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CosmosUp | April 3, 2020

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Awesome Facts About Lightning

By | On + -

Lightning is an amazing and breathtaking sight to witness. At the same time it is one of the most dangerous and unpredictable of all natural phenomena.

But how much do you really know about lightning? Even though scientists all over the world are gathering facts about lightning, dividing it into different types, measuring its voltage, monitoring temperature, and creating it in laboratories, it is still impossible to predict the behavior of every lightning bolt. Let’s look through some facts about lightning.
 

1

 At this very moment there are about 1800 thunderstorms. Every year, the Earth experiences an average of 25 million lightning strikes during some 100,000 thunderstorms. That’s more than a hundred lightning bolts per second. An average instance of lightning lasts about a quarter of a second and consists of 3-4 strikes.

You can hear thunder from about 12 miles from the starting point. Lightning bolts travel at speeds of up to 60,000 miles per second. The average length of a single lightning bolt is 2-3 miles. A single lightning bolt travels through twisted paths in the air that can be as wide as one of your fingers or between six and ten miles.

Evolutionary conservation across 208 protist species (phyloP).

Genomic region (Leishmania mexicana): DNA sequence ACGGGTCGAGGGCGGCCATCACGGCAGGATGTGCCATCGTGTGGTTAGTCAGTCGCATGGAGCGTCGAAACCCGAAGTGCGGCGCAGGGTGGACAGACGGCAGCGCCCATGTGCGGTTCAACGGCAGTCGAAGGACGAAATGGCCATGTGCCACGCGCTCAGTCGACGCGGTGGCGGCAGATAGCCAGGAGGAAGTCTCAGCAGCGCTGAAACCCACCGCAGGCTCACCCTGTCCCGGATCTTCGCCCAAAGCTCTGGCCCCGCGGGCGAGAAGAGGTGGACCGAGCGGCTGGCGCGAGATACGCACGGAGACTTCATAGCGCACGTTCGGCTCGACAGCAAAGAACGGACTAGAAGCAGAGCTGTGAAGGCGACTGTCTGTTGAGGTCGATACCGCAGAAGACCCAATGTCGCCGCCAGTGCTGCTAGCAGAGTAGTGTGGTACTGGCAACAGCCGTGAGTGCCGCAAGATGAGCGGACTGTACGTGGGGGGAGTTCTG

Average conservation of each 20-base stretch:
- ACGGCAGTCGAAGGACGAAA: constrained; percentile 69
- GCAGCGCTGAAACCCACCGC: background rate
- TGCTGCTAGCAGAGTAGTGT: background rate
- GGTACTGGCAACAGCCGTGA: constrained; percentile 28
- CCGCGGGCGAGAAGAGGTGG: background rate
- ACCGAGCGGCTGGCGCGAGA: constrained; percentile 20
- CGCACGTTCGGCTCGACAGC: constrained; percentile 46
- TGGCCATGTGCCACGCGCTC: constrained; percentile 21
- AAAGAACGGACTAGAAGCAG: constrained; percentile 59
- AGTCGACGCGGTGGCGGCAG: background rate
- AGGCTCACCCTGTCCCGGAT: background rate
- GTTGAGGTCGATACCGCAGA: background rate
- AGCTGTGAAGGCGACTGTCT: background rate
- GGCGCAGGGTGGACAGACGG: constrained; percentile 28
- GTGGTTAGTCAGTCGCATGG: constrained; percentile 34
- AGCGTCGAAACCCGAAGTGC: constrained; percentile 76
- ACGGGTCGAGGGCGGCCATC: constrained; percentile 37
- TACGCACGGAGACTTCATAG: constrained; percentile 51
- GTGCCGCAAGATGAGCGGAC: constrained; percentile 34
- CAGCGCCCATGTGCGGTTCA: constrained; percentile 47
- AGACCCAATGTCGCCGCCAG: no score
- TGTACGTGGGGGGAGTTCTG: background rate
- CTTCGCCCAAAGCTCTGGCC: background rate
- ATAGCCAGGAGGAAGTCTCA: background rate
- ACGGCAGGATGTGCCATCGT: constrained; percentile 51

The temperature of a typical lightning bolt can reach 50,000 F degrees – that is 5 times greater than the temperature of the surface of the Sun. The energy contained in a single lightning strike can power a 100 Watt light bulb for 90 days.

“Lightning never strikes twice” unfortunately is a myth. Lightning can strike the same location many times.

Ancient Greeks believed that when a lightning strike hit the sea a new pearl appeared.

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Comments


  1. Orion Stallard

    No mention of dark lightning or terrestrial gamma radiation? This is the newest and to me most interesting area of research around lightning. Also, would be interested in hearing if there have been any developments in harnessing and storing the energy produced in electrical storms.


  2. Devendra

    This is new to me, cosmos is awesome.
    Regards, Devendra

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